Business & Careers

15 Badass Entrepreneurial Women That Shaped History

BY Jessica Riley

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When it comes to instant inspiration, you can’t get any better than these entrepreneurial women who shaped the world. It might feel hard being a modern female entrepreneur, but it’s nothing compared to what these women had to overcome.

If you're ever feeling frustrated about your progress, stop stressing. Bookmark this list of incredible women that shaped the world. It will keep you endlessly inspired.

From the first female CEO to women who pushed to pioneer worker’s rights, here are 15 incredible business women who shaped the world to celebrate Women’s History Month…

15 Business Women That Shaped The World

1 – Margaret Hardenbroeck (1637 – 1691)

Moving from the Netherlands to New Amsterdam (now New York) in 1959, Margaret Hardenbroeck was an ambitious woman who even continued to work after she married the wealthy merchant Pieter de Vries.

Following her husband's death in 1771, Margaret inherited his estate and took over his business. Expanding the fur shipping operations in Holland, she was eventually able to buy her own ship and properties throughout the colonies.

When Margaret married for a second time, she chose an usus marriage under Dutch law. That means she rejected the idea of communal property. She retained the rights to her fortune and property prior to the marriage. At the time of her death in 1691, Margaret was the wealthiest woman in New York.

2 – Rebecca Lukens (1794 – 1854)

Following the death of her husband in 1825, Rebecca Lukens became the owner of Brandywine Iron Works and Nail Factory. Despite objections from her family, she decided to take over the company. She became the first CEO of an industrial company and one of the first female ironmasters in the USA.

Seeing an opportunity to produce iron for locomotives, Rebecca ensured that the Factory remained operational even in the financial crisis of 1937. By leading the factory in a new direction, she ensured that the company became one of the leading ironworks.

3 – Lydia Pinkham (1819 – 1883)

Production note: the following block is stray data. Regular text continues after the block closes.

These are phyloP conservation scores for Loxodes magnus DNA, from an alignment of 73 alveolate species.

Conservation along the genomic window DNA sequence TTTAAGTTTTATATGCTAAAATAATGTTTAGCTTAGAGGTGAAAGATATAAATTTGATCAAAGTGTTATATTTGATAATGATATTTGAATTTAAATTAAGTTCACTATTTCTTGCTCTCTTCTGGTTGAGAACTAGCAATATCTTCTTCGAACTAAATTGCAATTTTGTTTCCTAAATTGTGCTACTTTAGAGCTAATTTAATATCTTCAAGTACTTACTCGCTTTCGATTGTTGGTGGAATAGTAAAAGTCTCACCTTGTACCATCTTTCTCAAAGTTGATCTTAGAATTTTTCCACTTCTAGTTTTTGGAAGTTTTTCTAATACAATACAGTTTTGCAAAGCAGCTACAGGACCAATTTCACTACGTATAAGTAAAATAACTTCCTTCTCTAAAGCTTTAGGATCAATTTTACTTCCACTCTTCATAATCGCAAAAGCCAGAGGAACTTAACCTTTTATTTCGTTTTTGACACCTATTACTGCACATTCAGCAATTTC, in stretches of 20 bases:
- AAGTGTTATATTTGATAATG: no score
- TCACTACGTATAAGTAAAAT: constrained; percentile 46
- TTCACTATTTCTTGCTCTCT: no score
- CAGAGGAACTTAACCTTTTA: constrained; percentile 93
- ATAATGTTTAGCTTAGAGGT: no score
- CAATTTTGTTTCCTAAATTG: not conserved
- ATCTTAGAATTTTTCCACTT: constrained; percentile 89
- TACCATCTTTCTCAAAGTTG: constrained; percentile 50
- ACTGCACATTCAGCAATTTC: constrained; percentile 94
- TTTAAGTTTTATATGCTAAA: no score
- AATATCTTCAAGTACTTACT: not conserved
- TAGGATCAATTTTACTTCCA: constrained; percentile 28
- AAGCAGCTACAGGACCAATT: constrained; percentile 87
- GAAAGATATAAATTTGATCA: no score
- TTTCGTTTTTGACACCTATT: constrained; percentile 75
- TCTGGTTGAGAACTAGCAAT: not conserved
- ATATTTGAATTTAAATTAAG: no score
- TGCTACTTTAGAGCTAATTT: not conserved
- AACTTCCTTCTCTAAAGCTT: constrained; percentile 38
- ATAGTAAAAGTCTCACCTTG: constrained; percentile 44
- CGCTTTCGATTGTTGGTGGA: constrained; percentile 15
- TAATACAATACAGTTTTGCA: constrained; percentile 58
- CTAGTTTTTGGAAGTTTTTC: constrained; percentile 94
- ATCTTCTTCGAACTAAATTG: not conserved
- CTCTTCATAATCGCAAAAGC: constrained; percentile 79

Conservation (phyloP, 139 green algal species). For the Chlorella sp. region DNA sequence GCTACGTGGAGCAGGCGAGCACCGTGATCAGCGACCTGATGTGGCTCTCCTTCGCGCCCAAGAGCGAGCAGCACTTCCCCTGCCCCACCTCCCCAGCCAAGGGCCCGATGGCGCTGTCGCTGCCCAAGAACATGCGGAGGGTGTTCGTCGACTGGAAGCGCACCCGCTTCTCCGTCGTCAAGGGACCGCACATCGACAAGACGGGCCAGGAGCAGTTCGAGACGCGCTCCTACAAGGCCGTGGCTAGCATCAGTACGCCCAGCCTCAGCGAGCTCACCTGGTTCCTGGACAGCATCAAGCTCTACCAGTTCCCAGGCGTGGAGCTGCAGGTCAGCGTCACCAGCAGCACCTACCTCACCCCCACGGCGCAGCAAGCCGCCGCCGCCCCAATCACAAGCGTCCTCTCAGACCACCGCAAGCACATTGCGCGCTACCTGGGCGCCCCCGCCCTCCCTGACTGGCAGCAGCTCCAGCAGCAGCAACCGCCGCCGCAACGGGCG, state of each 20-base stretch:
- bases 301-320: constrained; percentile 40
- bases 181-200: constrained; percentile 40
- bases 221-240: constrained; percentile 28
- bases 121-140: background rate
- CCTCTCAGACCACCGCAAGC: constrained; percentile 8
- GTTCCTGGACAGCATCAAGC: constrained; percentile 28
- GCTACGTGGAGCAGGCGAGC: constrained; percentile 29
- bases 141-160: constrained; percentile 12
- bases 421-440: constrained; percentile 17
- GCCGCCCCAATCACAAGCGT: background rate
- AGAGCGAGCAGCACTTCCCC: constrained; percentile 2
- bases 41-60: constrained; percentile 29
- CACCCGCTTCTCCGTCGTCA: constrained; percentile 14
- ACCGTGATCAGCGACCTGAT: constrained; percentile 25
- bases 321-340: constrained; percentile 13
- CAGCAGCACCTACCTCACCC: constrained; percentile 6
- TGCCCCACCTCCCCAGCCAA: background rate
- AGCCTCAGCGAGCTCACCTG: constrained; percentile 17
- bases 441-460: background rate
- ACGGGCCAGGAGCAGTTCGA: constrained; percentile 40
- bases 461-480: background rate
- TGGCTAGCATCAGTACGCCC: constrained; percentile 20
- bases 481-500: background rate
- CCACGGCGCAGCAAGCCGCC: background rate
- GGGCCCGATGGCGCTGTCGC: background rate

Scaling her small business selling her herbal remedy into a large-scale company, Lydia Pinkham was a pioneer for women’s health. She carefully marketed products for women at a time when few products met their needs. As a result, Pinkham’s Vegetable Compound became one of the best-known patent medicines of the 19th century.

After expanding her business into Canada and Mexico, her company was bought by Cooper Laboratories in 1968 and a modified version of the Compound is still available today.

4 – Anna Sutherland Bissell (1946 – 1934)

Anna Sutherland Bissell is the first female CEO in the United States. Following the death of her husband in 1990, she became CEO of the Bissell Sweeper Company. She marketed the carpet sweeper to huge success. By 1899, the company had become the largest organization of its kind in the world and even called Queen Victoria as one of its loyal customers.

Not only was she the first female CEO, but she was also one of the first business owners to provide employees with pensions and other benefits, pioneering the way workers are treated.

5 – Madam C. J. Walker (1867 – 1919)

Creator of “Madam Walker’s Wonderful Hair Grower, Madam C. J. Walker is often considered to be the first black female millionaire and one of the 20th Century’s most successful female entrepreneurs.

Suffering from a scalp condition that caused her to lose most of her hair, Walker developed a hair care business that was earning $500,000 a year by the time of her death in 1919. Determined to give back, she helped train over 40,000 black women and men, promoting economic independence.

6 – Annie Malone (1877 – 1957)

The daughter of former slaves, Annie developed her own chemical straightener for African American hair at a time when products for their hair types weren’t widely available. Her business grew, leading to her trademark her products under the name “Poro” and build Poro College, a multi-story building acting as her company headquarters and training center.

Worth millions, Annie used her fortune to help improve the lives of others, donating the land and more of the construction costs for the St. Louis Colored Orphans’ Home, now known as the Annie Malone Children and Family Service Center.

7 – Elizabeth Arden (1881 – 1966)

Florence Nightingale Graham (aka Elizabeth Arden) moved to New York when she was 30. She had dreams of building a cosmetics empire. Working with a chemist to create a beauty cream, she stood out with her scientific formulations and beauty makeovers offered in her 5th Avenue salon.